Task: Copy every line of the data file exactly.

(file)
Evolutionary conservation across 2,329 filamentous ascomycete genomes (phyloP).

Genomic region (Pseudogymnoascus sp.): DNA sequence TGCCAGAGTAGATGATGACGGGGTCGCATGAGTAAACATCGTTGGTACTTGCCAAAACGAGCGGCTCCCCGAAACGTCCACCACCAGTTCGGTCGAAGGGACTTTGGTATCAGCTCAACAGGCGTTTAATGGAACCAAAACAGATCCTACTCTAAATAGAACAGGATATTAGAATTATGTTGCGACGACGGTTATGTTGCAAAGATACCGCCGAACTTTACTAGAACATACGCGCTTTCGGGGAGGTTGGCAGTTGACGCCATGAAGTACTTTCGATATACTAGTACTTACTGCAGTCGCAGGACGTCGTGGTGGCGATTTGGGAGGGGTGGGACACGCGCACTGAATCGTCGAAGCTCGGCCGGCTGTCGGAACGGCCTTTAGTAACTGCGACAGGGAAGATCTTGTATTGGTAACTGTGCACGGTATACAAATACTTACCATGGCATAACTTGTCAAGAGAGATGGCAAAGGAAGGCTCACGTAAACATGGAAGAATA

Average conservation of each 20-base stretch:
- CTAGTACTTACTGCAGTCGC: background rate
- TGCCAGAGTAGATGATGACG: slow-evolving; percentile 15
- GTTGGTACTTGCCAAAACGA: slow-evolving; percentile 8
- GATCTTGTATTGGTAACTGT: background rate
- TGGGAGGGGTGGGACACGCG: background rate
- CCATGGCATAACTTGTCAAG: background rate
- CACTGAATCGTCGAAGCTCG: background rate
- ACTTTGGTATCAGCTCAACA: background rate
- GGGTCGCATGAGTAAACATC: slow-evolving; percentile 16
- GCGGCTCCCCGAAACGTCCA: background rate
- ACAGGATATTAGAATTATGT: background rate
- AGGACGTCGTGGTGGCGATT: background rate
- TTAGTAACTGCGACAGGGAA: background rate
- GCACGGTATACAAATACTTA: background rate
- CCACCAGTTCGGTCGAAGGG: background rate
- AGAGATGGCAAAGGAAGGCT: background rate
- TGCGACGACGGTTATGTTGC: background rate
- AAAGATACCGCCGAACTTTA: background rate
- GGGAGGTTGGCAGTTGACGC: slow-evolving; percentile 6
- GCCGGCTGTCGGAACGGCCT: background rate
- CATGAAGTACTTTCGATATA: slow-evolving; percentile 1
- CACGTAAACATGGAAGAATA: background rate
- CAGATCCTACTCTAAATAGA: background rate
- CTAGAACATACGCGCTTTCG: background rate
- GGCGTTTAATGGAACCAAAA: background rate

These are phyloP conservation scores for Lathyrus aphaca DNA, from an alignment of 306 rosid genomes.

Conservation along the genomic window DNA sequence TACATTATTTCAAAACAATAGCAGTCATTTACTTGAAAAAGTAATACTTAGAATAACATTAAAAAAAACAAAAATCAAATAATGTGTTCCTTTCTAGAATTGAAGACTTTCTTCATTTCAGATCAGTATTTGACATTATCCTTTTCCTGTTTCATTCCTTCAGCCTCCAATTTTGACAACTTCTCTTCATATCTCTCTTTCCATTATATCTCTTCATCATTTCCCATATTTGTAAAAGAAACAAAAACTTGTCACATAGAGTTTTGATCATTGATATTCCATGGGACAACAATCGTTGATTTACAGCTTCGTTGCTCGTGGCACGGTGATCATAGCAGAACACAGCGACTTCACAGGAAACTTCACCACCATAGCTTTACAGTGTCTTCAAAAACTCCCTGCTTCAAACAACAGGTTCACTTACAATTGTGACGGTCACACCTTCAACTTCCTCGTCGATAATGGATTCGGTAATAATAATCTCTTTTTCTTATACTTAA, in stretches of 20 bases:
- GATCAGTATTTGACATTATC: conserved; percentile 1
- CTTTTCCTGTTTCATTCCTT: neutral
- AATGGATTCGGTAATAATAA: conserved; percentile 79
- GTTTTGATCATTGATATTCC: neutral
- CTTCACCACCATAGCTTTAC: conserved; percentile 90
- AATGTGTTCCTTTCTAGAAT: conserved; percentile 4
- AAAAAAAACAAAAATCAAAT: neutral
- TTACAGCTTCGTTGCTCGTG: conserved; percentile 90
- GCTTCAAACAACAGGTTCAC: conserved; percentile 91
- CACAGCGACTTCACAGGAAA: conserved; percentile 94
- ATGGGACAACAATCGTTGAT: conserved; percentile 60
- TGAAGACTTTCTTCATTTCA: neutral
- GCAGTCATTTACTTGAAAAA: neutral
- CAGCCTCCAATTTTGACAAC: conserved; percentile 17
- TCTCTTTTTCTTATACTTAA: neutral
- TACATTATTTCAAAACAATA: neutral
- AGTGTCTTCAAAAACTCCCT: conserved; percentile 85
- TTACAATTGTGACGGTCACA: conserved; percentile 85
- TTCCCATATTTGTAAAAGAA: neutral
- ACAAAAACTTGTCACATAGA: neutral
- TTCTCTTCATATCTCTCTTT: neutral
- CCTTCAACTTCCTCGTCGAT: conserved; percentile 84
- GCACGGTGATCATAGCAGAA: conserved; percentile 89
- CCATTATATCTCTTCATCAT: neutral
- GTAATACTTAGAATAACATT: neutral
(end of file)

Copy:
Evolutionary conservation across 2,329 filamentous ascomycete genomes (phyloP).

Genomic region (Pseudogymnoascus sp.): DNA sequence TGCCAGAGTAGATGATGACGGGGTCGCATGAGTAAACATCGTTGGTACTTGCCAAAACGAGCGGCTCCCCGAAACGTCCACCACCAGTTCGGTCGAAGGGACTTTGGTATCAGCTCAACAGGCGTTTAATGGAACCAAAACAGATCCTACTCTAAATAGAACAGGATATTAGAATTATGTTGCGACGACGGTTATGTTGCAAAGATACCGCCGAACTTTACTAGAACATACGCGCTTTCGGGGAGGTTGGCAGTTGACGCCATGAAGTACTTTCGATATACTAGTACTTACTGCAGTCGCAGGACGTCGTGGTGGCGATTTGGGAGGGGTGGGACACGCGCACTGAATCGTCGAAGCTCGGCCGGCTGTCGGAACGGCCTTTAGTAACTGCGACAGGGAAGATCTTGTATTGGTAACTGTGCACGGTATACAAATACTTACCATGGCATAACTTGTCAAGAGAGATGGCAAAGGAAGGCTCACGTAAACATGGAAGAATA

Average conservation of each 20-base stretch:
- CTAGTACTTACTGCAGTCGC: background rate
- TGCCAGAGTAGATGATGACG: slow-evolving; percentile 15
- GTTGGTACTTGCCAAAACGA: slow-evolving; percentile 8
- GATCTTGTATTGGTAACTGT: background rate
- TGGGAGGGGTGGGACACGCG: background rate
- CCATGGCATAACTTGTCAAG: background rate
- CACTGAATCGTCGAAGCTCG: background rate
- ACTTTGGTATCAGCTCAACA: background rate
- GGGTCGCATGAGTAAACATC: slow-evolving; percentile 16
- GCGGCTCCCCGAAACGTCCA: background rate
- ACAGGATATTAGAATTATGT: background rate
- AGGACGTCGTGGTGGCGATT: background rate
- TTAGTAACTGCGACAGGGAA: background rate
- GCACGGTATACAAATACTTA: background rate
- CCACCAGTTCGGTCGAAGGG: background rate
- AGAGATGGCAAAGGAAGGCT: background rate
- TGCGACGACGGTTATGTTGC: background rate
- AAAGATACCGCCGAACTTTA: background rate
- GGGAGGTTGGCAGTTGACGC: slow-evolving; percentile 6
- GCCGGCTGTCGGAACGGCCT: background rate
- CATGAAGTACTTTCGATATA: slow-evolving; percentile 1
- CACGTAAACATGGAAGAATA: background rate
- CAGATCCTACTCTAAATAGA: background rate
- CTAGAACATACGCGCTTTCG: background rate
- GGCGTTTAATGGAACCAAAA: background rate

These are phyloP conservation scores for Lathyrus aphaca DNA, from an alignment of 306 rosid genomes.

Conservation along the genomic window DNA sequence TACATTATTTCAAAACAATAGCAGTCATTTACTTGAAAAAGTAATACTTAGAATAACATTAAAAAAAACAAAAATCAAATAATGTGTTCCTTTCTAGAATTGAAGACTTTCTTCATTTCAGATCAGTATTTGACATTATCCTTTTCCTGTTTCATTCCTTCAGCCTCCAATTTTGACAACTTCTCTTCATATCTCTCTTTCCATTATATCTCTTCATCATTTCCCATATTTGTAAAAGAAACAAAAACTTGTCACATAGAGTTTTGATCATTGATATTCCATGGGACAACAATCGTTGATTTACAGCTTCGTTGCTCGTGGCACGGTGATCATAGCAGAACACAGCGACTTCACAGGAAACTTCACCACCATAGCTTTACAGTGTCTTCAAAAACTCCCTGCTTCAAACAACAGGTTCACTTACAATTGTGACGGTCACACCTTCAACTTCCTCGTCGATAATGGATTCGGTAATAATAATCTCTTTTTCTTATACTTAA, in stretches of 20 bases:
- GATCAGTATTTGACATTATC: conserved; percentile 1
- CTTTTCCTGTTTCATTCCTT: neutral
- AATGGATTCGGTAATAATAA: conserved; percentile 79
- GTTTTGATCATTGATATTCC: neutral
- CTTCACCACCATAGCTTTAC: conserved; percentile 90
- AATGTGTTCCTTTCTAGAAT: conserved; percentile 4
- AAAAAAAACAAAAATCAAAT: neutral
- TTACAGCTTCGTTGCTCGTG: conserved; percentile 90
- GCTTCAAACAACAGGTTCAC: conserved; percentile 91
- CACAGCGACTTCACAGGAAA: conserved; percentile 94
- ATGGGACAACAATCGTTGAT: conserved; percentile 60
- TGAAGACTTTCTTCATTTCA: neutral
- GCAGTCATTTACTTGAAAAA: neutral
- CAGCCTCCAATTTTGACAAC: conserved; percentile 17
- TCTCTTTTTCTTATACTTAA: neutral
- TACATTATTTCAAAACAATA: neutral
- AGTGTCTTCAAAAACTCCCT: conserved; percentile 85
- TTACAATTGTGACGGTCACA: conserved; percentile 85
- TTCCCATATTTGTAAAAGAA: neutral
- ACAAAAACTTGTCACATAGA: neutral
- TTCTCTTCATATCTCTCTTT: neutral
- CCTTCAACTTCCTCGTCGAT: conserved; percentile 84
- GCACGGTGATCATAGCAGAA: conserved; percentile 89
- CCATTATATCTCTTCATCAT: neutral
- GTAATACTTAGAATAACATT: neutral